set *U*, such that the analytic variety *V*(f) := *{f*_{1} = *. . .* = *f** _{m}* = 0} has codimension

*d*(we do not assume here that

*V*(f) is purely dimensional). Let

*q*1

*, . . . , q*

*m*be

*m*positive integers and

*ρ*

_{1}

*, . . . , ρ*

_{m}*m*non vanishing real analytic functions in

*V*, and

*² >*0, then, as an example of vector

*s*= (s1

*, . . . , s*

*m*), we consider

*s** ^{q,ρ,²}* = 1

*²*(ρ^{2}_{1}*f*1*|f*1*|*^{2q}^{1}*, . . . , ρ*^{2}_{m}*f**m**|f**m**|*^{2q}* ^{m}*)

*.*We also define

*kfk*^{2}* _{q,ρ}* =< s

^{q,ρ,1}*, f >=*

X*m*

*k=1*

*ρ*^{2}_{k}*|f**k**|*^{2(q}^{k}^{+1)}*.*
We have the following lemma

Lemma 1.1. *For any ordered subsetI ⊂ {1, . . . , m}with cardinalr≤*min(m, n), for any
(n, n*−r)* *test form* *ϕ* *with coefficients in* *D(U*), the limit

Res

*ϕ*
*f**i*1*, . . . , f**i**r*

*f*1*, . . . , f**m*

*q,ρ*

= lim

*²→0*

(−1)^{r(r−1)}^{2} (r*−*1)!

(2iπ)^{r}

Z

*kfk*^{2}* _{ρ,q}*=²

Ω(s* ^{q,ρ,²}*;

*I)∧ϕ*(1.1)

*exists and*

*ϕ7→*Res

*ϕ*
*f**i*1*, . . . , f**i**r*

*f*1*, . . . , f**m*

*q,ρ*

*defines a*(0, r)*current inU. This current is*0*whenr <*codim*V*(f)*and, for any*(n, n*−r)*
*test form* *ϕ* *and any holomorphic function* *h* *in* *U, we have that*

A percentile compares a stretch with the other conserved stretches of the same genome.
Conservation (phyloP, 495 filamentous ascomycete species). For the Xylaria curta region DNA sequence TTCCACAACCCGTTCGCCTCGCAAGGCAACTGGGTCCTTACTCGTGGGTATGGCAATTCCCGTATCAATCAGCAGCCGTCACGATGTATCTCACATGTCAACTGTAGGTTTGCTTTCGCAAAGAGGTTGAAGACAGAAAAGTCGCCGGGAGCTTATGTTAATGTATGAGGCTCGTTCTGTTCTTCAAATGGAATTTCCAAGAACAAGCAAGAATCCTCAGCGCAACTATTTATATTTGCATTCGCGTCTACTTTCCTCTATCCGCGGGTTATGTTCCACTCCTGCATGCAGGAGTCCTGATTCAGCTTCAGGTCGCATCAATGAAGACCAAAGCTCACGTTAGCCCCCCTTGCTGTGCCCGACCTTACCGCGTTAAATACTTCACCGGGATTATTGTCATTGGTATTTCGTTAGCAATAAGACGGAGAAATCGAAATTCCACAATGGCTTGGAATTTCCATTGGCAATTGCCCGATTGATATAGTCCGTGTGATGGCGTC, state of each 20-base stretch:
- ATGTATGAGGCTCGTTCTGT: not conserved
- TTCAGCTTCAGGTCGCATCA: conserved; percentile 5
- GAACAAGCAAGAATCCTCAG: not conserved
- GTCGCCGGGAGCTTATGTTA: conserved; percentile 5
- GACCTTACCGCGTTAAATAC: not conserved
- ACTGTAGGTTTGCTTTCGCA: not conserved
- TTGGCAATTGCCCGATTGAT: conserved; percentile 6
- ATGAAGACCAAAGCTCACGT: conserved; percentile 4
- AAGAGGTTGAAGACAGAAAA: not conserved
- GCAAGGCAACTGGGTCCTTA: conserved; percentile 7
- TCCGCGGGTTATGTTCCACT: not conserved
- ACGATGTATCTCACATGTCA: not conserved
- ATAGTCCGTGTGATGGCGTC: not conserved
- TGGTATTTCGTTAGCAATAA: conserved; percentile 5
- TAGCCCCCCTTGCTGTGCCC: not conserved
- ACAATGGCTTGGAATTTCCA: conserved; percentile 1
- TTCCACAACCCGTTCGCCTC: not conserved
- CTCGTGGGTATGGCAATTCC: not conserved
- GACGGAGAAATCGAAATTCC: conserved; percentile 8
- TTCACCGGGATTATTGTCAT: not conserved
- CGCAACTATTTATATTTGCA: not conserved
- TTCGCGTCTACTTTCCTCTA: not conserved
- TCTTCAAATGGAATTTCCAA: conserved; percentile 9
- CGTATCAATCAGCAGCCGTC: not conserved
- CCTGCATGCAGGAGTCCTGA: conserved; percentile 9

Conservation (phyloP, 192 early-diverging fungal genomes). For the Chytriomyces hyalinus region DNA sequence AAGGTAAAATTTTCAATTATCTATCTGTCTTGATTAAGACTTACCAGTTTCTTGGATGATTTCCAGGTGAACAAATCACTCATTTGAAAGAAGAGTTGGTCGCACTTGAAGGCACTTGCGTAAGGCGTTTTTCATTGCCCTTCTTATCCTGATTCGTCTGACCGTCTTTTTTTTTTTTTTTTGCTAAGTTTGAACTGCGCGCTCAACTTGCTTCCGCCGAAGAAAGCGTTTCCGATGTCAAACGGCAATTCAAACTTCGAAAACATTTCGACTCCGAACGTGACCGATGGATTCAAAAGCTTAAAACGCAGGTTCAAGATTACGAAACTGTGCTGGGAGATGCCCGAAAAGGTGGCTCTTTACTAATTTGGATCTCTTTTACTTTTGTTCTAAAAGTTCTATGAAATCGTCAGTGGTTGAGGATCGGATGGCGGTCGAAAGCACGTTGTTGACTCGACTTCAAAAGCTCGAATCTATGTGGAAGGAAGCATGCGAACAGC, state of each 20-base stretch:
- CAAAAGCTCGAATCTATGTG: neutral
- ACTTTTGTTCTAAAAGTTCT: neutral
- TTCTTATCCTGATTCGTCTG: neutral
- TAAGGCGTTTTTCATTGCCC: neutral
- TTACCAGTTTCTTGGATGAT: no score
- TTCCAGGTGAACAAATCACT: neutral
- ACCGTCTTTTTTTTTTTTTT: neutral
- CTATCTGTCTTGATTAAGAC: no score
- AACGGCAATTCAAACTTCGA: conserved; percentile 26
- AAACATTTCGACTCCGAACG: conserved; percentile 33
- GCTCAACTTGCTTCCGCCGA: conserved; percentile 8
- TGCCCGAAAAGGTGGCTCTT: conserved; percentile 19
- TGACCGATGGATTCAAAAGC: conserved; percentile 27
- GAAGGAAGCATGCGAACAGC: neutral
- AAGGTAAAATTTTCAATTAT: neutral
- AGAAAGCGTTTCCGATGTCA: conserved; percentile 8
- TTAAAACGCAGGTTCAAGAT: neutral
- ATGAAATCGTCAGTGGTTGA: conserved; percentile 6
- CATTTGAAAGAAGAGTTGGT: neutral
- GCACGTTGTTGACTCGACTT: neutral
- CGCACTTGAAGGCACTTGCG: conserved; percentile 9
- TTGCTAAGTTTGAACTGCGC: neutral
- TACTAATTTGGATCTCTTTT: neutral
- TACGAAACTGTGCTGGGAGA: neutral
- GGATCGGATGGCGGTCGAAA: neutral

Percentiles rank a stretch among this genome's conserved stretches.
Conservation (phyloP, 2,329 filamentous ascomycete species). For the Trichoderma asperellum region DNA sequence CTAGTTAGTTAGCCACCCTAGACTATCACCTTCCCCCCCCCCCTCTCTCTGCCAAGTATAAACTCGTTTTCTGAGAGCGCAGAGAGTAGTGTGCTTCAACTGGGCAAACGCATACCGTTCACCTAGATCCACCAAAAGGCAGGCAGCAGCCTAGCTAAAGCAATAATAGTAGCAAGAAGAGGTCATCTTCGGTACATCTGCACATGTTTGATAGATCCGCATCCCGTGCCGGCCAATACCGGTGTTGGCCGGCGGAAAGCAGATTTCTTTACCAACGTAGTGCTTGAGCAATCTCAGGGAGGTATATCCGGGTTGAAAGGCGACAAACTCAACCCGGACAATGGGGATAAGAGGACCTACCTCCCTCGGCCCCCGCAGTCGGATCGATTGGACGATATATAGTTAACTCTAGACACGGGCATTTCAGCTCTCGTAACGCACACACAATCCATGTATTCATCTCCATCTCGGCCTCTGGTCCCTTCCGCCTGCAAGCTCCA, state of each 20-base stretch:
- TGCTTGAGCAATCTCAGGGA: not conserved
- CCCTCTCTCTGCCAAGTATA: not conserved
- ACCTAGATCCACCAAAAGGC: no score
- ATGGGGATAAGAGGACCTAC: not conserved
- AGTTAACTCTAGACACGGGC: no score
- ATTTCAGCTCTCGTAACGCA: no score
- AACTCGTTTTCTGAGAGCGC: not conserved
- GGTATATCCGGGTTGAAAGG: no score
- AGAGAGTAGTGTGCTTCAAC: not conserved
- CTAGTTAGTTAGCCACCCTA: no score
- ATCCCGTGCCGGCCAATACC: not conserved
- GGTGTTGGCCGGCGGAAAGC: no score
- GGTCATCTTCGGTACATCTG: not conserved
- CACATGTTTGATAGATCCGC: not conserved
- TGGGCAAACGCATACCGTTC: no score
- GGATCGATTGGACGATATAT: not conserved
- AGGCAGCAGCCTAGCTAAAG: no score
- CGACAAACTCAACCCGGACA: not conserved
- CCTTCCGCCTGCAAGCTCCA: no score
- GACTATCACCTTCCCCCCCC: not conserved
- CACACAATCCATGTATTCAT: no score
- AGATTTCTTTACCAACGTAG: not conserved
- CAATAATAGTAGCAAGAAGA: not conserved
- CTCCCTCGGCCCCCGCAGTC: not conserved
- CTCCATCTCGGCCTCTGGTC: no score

*h*= 0 on *V*(f) =*⇒* Res

*hϕ*
*f**i*1*, . . . , f**i**r*

*f*_{1}*, . . . , f*_{m}

*q,ρ*

= 0

¡Y^{r}

*l=1*

*f*_{i}^{q}_{l}* ^{il}*¢

*h**z* *∈*(f_{1}^{q}^{1}^{+1}*, . . . , f**m*^{q}^{m}^{+1})^{r}*O**z* *∀z* *∈V*(f) =*⇒* Res

*hϕ*
*f**i*1*, . . . , f**i**r*

*f*1*, . . . , f**m*

*q,ρ*

= 0*,*
(1.2)
*where we denoted byI* *the integral closure of an idealI* *and by*(f_{1}^{q}^{1}^{+1}*, . . . , f*_{m}^{q}^{m}^{+1})^{r}*O**z* *the*
*r-th power of the ideal in* *O**z* *which is generated by the germs at* *z* *of the* *f*_{j}^{q}^{j}^{+1}*.*

Proof. The proof of this result was given in [PTY] when *q* = 0 and *ρ**j* *≡* 1 for any *j.*

Since the contributions of the weights*q* and*ρ* do not substantially affect the proof, we will
just sketch it here. The idea is to compute, when *ϕ* is fixed, the Mellin transform of the